Zaragoza, Spain

Back in October I took a trip over to Zaragoza to visit some old friends of mine.  Until that visit my only previous experience of Spain was as a kid on family holidays. As a result of this, most of my previous experiences had unfortunately been spent in package holiday destinations, where there are more British people than locals. I’m glad I took this opportunity to come back as an adult and see a different part of Spain. It really gave me a chance to step out of the tourist zone and see Spain from a different perspective; as a country steeped in history, rich in culture, and one that has left me with a passion to go back.

For those who don’t know, Zaragoza is a small city situated in Aragon, halfway between Barcelona and Madrid. It is a city with over 2000 years of history, and is one of the greatest historical legacies in Spain, which is unfortunately missed by many travellers in their haste to see the big cities. By chance I had arrived during the Fiesta del Pilar, which is a local festival held annually in honour of the Virgin of Pilar. The city comes alive for a week with music, parades, flowers, theatre, and little market stalls during this time, and provided a unique atmosphere for our arrival.

An unexpected treasure that I found whilst in Zaragoza is that the city is littered with Roman ruins. Every day more and more discoveries are made underneath the streets of the city, to such a degree that they are unable to ever build a subway or underground train line. Every time they dig down to make foundations they find another historical site and have to pack up and look somewhere else. As well as these great areas of historical importance, the architecture above ground is also incredible, with the Aljaferia Palace, Basilica de Nuestra Senora, and Pilar Cathedral being particular highlights.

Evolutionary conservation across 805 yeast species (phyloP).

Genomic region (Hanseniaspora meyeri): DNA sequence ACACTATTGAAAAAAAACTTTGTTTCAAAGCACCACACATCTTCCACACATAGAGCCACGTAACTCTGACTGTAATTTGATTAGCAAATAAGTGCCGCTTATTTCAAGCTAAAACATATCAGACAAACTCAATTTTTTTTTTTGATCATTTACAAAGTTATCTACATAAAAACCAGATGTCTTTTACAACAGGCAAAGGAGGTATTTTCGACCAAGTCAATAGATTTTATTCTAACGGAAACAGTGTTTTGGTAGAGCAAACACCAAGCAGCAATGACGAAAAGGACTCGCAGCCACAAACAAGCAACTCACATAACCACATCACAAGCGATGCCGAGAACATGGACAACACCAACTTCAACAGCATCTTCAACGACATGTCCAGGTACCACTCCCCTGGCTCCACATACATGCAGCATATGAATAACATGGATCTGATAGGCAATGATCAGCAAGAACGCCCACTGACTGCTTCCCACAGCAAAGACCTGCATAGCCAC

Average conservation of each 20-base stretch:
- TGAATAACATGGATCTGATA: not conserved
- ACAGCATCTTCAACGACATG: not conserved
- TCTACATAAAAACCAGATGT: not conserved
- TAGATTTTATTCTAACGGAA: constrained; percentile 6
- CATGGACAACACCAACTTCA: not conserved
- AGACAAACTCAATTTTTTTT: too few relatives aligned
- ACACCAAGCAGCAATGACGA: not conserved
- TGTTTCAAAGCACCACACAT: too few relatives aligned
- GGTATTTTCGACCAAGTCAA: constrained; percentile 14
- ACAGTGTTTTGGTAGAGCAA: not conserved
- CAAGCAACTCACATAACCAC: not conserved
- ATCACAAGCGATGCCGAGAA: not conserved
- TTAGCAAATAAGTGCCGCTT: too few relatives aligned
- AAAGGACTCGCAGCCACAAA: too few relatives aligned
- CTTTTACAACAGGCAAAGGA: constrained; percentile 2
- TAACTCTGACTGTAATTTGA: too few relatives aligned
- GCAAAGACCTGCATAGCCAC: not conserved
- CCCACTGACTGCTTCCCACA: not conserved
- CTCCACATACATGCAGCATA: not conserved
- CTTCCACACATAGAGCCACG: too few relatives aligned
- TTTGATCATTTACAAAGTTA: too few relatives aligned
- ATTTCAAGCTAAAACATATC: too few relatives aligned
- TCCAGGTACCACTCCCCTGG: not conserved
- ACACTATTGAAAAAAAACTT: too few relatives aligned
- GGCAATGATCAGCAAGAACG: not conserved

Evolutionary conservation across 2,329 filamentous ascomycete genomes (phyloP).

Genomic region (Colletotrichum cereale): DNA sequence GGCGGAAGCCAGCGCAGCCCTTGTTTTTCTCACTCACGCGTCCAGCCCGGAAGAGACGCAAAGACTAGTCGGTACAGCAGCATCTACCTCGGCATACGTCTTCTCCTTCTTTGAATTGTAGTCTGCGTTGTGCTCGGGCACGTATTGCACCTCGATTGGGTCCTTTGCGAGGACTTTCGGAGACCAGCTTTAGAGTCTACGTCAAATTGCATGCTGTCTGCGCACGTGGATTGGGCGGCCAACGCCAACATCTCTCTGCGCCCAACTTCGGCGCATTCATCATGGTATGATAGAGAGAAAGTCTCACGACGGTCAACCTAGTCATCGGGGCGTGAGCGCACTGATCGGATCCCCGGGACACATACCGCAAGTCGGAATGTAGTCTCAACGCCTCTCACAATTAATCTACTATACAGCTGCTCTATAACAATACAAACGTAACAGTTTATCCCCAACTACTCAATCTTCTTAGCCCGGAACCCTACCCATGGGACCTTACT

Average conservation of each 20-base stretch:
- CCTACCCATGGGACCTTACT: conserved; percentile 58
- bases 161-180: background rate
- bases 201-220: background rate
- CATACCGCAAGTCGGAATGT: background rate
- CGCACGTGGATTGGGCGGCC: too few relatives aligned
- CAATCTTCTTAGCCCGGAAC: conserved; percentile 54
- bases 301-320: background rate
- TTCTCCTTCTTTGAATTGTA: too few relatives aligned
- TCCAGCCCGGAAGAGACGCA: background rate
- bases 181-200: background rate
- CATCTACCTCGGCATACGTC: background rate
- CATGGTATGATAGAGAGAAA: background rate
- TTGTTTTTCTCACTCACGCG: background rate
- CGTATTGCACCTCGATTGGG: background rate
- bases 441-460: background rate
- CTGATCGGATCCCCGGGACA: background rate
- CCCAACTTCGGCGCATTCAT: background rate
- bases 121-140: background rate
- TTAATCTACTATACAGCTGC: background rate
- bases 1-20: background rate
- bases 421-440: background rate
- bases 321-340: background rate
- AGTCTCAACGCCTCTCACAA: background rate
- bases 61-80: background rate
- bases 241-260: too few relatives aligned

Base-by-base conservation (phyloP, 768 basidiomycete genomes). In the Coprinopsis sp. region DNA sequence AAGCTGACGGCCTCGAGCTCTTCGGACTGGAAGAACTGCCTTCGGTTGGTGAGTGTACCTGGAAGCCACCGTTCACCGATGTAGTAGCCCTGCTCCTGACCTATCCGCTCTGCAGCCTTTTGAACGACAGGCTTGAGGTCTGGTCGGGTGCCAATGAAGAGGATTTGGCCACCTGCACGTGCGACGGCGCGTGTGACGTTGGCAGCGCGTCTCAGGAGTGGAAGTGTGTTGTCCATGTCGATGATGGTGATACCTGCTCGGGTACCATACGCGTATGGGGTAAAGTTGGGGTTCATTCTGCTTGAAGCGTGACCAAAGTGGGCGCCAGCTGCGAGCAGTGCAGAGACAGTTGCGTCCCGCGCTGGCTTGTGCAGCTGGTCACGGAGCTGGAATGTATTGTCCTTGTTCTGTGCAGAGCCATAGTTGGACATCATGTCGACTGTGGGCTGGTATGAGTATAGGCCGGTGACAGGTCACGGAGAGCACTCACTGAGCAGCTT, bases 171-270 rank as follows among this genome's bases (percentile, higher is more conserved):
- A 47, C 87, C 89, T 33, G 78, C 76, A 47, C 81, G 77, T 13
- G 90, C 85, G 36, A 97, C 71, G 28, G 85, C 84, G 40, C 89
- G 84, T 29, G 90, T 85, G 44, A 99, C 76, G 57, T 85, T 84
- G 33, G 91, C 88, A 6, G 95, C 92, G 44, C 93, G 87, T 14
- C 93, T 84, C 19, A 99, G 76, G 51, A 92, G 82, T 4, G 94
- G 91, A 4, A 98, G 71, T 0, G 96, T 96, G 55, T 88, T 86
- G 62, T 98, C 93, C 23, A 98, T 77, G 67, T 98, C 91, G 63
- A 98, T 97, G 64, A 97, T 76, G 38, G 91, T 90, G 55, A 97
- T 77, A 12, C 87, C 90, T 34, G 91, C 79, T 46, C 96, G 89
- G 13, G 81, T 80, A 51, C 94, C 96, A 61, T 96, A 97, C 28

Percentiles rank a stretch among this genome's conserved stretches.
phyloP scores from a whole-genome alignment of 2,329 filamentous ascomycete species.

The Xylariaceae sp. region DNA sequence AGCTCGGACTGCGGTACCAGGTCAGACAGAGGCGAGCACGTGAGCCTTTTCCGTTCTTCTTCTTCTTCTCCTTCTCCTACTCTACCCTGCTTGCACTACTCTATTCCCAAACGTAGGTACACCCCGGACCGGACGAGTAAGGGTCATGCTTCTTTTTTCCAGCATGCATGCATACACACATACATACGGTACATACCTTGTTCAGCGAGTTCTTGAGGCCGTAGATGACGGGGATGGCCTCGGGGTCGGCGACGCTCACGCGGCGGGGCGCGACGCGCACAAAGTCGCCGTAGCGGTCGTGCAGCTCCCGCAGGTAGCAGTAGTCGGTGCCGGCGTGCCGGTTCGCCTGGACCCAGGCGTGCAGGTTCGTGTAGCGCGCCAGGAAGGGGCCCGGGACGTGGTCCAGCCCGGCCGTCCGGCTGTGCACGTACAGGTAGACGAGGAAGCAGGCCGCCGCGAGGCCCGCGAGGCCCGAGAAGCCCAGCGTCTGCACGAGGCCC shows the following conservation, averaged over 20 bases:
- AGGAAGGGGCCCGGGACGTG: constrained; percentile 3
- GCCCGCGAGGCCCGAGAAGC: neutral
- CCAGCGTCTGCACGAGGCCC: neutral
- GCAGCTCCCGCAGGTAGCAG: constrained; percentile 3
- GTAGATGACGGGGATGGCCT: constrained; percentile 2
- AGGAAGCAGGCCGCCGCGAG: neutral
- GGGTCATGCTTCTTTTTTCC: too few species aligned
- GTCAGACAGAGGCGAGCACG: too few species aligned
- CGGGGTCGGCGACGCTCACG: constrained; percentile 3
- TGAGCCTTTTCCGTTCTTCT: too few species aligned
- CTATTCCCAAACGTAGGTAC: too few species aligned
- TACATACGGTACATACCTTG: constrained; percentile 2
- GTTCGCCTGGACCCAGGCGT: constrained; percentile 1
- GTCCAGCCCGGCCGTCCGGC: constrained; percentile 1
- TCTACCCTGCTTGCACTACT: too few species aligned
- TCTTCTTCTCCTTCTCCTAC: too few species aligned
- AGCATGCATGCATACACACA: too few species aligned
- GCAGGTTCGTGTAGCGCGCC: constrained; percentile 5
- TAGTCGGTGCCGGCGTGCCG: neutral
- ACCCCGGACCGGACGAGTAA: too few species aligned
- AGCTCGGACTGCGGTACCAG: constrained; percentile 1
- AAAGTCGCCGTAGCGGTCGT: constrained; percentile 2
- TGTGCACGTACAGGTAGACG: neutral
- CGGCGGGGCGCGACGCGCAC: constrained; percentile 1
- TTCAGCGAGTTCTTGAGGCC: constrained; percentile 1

Another great aspect to this city aside from the beautiful exterior was also the great array of tapas bars and local food. Although a little on the expensive side for a student like myself, the price for tapas here was cheaper than anything you would find in the major cities, and the taste definitely didn’t disappoint. I was also fortunate enough to experience local paella, along with my friends and old flatmates Paola, Javier, and Letita, as well as meeting Paola and Javier’s lovely families. It was really cool to meet 3 generations of a real Spanish family, see how they live, and taste some amazing homemade food. It’s just an experience that I couldn’t have had without them, and a great excuse to meet and make lots of international friends!

One thing that I was particularly looking forward to before coming here was seeing a real bull fight. At first I must admit, I was apprehensive. I knew from the beginning that I did not want to attend anything that involved killing the bull or any other animals, however I managed to find a showcase event where they do not harm the animals. It truly was a spectacular event, and I even got featured on Spanish TV in a few close ups in the crowd, which beats my only ever other appearances as the idiot in the background of the news!

There is so much more that I could write about Zaragoza. The great nights out, the artist communities, the friendly locals, and amazing shops, sights, and history, that I would be here writing all day if I was to tell it all. My advice though, for anyone looking to visit Spain, would be not to overlook the smaller towns and cities, with Zaragoza being a prime example of why going off the beaten track can be such a rewarding experience. It was through this visit to Zaragoza that I decided that I would come back this summer and learn Spanish, although not in the city itself, but somewhere on the coast (possibly San Sebastian). It really has left me with new found appreciation of Spain, and what can be discovered when you stray off the beaten track.

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  1. […] photo was actually taken with my camera phone while in Zaragoza. I love the […]

  2. […] Taken with my camera phone at the Fiesta del Pilar, Zaragoza. […]


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